East River novelist 1946 / SAT 11-20-10 / Fess Parker's TV co-star / Blue old Kerosene brand / Three of these make O / Group 1968 album Time Peace #1
Saturday, November 20, 2010
Nat Holman (October 19, 1896 in New York, NY – February 12, 1995 in Bronx, New York) was one of the early pro basketball players and one of the game's most important innovators. // Known for his exceptional ball-handling and his accurate shooting, Holman was a star player at New York University and an important part of the Original Celtics (no relation to the Boston Celtics). Also a gifted passer and excellent floor leader, Holman has been a prototype to later playmakers. Although he played pro basketball until 1930, he took over the head coaching position at the City College of New York in 1920. Known as Mr. Basketball, Holman guided CCNY to the so-called grand slam of college basketball, winning both the NCAA and NIT titles in 1950, a feat that has never been achieved since. Holman compiled a 421-190 record in 37 seasons at CCNY, retiring in 1960. In his later years, he lived and died at the Hebrew Home for the Aged in the Riverdale section of the Bronx. // Holman also founded Camp Scatico in 1921 and ran the camp until he sold it to his niece and her husband in 1964. (wikipedia)
The difficulty level felt oddly uneven, too. Clue on RAISA was Monday level (26D: Mrs. Gorbachev). Clue on CAL was Tuesday level at most (31A: ___ Poly, school nickname), as was clue on PSAS (52D: Free TV spots, for short) and EENY (53D: Start of a children's rhyme). But these were thrown in among much more vague and hard-to-get stuff. Not sure what kind of floor is made of ASPHALT TILE (42A: Flooring option). Garage floor? Hmm, looks like it's a pretty ordinary household tile. We have wood floors. And I've only ever lived with carpet, wood, or linoleum floors. That I can recall. That ASPHALT part took a while for me to get. Never heard of SEED PEARLS either (50A: Tiny, valuable beads). Do you use them to seed ... something? Something like a PEARL? Or is it just that they are seed-sized and valuable in their own right? Looks like it's just a size thing. I had no idea the CESTA attached to the wrist. I always thought it was gripped with the hand (47D: Item of sports equipment worn on the wrist). I remember ALLELE (44D: One may be dominant) from crosswords of a BYGONE ERA (2D: Time past) (that era being fairly recent, actually). It's a word I will forever associate with "foodie" (frequent commenter on my site; also, a neuroscientist—I'd never heard of the word; it was a gimme for her. Somehow she let me know this without making me feel like an idiot). Without a doubt, my favorite part of this puzzle is the DAD-BLASTED (28D: No-good) / GLASSY-EYED (60A: Expressionless) nexus. Otherwise, just a solid workout, with no real sour patches. Lots of black squares, though, for a Saturday (35). Word count is low, but lots of black space is carved out to make that happen, so there are an oddly high number of 3-4-letter words along with the long stacks that dominate the grid.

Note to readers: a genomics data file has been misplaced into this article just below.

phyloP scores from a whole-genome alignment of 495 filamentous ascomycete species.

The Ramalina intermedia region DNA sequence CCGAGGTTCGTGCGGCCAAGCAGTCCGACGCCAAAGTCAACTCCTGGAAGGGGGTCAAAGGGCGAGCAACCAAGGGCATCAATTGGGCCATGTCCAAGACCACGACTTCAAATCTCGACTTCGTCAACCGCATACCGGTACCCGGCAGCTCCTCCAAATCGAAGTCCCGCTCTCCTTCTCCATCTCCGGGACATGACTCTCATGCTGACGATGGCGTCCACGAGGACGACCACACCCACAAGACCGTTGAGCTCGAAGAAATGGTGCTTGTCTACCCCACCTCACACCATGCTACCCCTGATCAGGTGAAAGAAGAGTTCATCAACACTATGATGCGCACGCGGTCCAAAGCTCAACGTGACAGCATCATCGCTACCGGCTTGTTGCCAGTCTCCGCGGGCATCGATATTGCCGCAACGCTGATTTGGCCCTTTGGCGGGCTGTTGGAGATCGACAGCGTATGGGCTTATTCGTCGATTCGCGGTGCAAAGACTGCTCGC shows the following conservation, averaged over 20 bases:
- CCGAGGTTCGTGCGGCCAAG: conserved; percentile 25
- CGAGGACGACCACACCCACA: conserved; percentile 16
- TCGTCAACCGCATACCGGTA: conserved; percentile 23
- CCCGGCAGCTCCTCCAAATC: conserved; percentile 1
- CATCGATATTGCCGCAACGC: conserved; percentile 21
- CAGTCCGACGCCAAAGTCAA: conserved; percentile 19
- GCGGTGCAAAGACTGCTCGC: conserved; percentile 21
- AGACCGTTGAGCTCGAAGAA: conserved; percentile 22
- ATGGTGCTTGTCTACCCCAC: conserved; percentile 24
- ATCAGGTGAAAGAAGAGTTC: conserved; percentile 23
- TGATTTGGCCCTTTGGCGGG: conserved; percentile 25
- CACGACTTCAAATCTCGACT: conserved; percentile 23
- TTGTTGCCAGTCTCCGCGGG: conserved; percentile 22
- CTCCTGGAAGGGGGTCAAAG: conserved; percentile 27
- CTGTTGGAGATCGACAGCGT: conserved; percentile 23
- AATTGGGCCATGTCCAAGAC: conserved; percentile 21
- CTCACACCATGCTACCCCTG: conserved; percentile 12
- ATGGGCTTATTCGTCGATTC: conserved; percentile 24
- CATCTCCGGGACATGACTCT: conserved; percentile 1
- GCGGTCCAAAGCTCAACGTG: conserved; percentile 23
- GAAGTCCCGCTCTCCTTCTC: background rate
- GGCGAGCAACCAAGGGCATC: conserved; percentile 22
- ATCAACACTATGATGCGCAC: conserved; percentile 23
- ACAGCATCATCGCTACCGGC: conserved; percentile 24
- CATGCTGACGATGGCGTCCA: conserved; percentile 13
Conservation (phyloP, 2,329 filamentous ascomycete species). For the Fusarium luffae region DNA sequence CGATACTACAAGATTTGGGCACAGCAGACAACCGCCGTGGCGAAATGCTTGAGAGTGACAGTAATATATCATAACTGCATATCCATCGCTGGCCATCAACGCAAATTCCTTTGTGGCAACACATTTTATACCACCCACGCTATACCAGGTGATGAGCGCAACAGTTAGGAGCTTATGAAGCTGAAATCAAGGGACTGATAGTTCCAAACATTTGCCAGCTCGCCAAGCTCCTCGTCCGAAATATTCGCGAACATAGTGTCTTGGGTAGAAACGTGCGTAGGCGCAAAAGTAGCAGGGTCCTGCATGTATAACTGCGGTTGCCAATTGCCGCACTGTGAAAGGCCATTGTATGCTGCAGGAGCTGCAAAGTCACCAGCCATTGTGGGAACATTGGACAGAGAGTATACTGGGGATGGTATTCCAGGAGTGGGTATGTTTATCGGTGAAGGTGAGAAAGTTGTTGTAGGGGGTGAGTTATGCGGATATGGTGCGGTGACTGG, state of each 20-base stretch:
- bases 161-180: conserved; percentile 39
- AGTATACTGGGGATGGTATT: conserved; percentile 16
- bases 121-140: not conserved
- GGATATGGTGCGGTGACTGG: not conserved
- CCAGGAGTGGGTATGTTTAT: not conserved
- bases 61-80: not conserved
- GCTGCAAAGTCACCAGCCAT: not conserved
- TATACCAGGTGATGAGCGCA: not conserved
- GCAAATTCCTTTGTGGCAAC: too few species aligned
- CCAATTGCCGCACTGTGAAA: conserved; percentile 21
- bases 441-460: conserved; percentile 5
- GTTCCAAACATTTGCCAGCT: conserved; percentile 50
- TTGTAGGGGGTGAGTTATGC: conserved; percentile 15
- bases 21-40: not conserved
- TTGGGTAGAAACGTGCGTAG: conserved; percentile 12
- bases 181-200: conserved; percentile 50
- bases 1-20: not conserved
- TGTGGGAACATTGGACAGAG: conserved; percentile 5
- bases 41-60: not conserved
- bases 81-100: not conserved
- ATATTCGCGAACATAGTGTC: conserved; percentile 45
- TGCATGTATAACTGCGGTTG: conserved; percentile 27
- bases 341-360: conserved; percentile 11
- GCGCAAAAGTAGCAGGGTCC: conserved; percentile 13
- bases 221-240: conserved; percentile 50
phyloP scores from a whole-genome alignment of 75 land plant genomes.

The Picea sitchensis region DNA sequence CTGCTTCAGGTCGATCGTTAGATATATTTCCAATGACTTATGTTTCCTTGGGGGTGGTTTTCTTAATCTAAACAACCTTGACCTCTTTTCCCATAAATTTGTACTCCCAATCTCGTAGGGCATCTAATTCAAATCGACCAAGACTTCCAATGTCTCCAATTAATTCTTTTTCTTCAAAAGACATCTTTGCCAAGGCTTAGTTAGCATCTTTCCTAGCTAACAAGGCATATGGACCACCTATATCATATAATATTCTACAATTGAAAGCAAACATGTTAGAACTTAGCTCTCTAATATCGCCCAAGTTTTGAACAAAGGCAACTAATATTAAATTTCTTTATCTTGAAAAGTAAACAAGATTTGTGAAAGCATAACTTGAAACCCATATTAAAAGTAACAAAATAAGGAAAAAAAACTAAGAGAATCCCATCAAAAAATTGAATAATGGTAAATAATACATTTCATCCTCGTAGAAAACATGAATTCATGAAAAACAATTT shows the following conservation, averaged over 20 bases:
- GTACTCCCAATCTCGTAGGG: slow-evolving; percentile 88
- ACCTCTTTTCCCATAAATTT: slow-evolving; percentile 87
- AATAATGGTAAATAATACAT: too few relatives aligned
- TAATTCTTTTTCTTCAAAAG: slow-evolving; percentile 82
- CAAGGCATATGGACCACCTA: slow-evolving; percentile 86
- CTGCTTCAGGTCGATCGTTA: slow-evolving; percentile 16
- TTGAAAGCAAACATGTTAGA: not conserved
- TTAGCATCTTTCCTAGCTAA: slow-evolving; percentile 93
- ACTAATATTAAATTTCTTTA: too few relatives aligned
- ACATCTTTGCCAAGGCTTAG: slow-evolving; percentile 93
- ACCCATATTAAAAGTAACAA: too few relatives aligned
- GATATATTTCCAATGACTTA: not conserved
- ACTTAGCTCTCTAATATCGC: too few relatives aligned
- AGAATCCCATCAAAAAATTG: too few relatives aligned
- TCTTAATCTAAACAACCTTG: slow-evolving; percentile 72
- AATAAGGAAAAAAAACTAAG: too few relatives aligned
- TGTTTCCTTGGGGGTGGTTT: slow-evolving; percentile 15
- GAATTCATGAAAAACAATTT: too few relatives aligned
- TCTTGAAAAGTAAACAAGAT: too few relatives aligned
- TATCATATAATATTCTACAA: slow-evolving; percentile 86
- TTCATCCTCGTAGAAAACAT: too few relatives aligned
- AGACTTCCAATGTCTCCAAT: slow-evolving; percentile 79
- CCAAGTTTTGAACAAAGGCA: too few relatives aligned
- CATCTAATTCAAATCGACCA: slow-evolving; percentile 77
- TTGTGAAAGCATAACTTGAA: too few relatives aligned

- 18A: Subject of 1987 Congressional hearings (IRAN-CONTRA) — "IRAN-CONTRA" doesn't feel like a "subject"; more like a moniker for the hearings themselves. I was thinking yesterday, when I didn't know BEBE Rebozo, that something from my era that I would've known just from being alive then was OLLIE NORTH ... only that's a bad comparison because OLLIE NORTH is actually historically important, and BEBE is just some guy who happened to be Nixon's friend. I still don't get why he was news.
- 21A: Bibliophile's suffix (-ANA) — a flat-out gimme. That clue, that answer, now and forever into the future. Know it.
- 4D: ___ Blue (old kerosene brand) (ESSO) — not a gimme, exactly, though once I got just one of those "S"s, I wrote in ESSO immediately. It's old, it's fuel, it's four letters in a crossword, it's ESSO. Speaking of fuel, had UCLA for USMA (57A: Classic football rival of Notre Dame: Abbr.) at first and so wondered why I hadn't heard of the part of the car called the something-PULPS (it's FUEL PUMPS, 33D: Tank-to-carburetor conduits).
- 6D: African capital of 1.5+ million (HARARE) — Capital of Zimbabwe. Been in a recent puzzle, I think.
- 32D: Highly seismic area off the Greek coast (IONIAN SEA) — AEGEAN SEA fits, but I have no idea about its relative seismicness.
- 51D: Three of these make on O (DAHS) — Aargh! Good clue. Morse code!!
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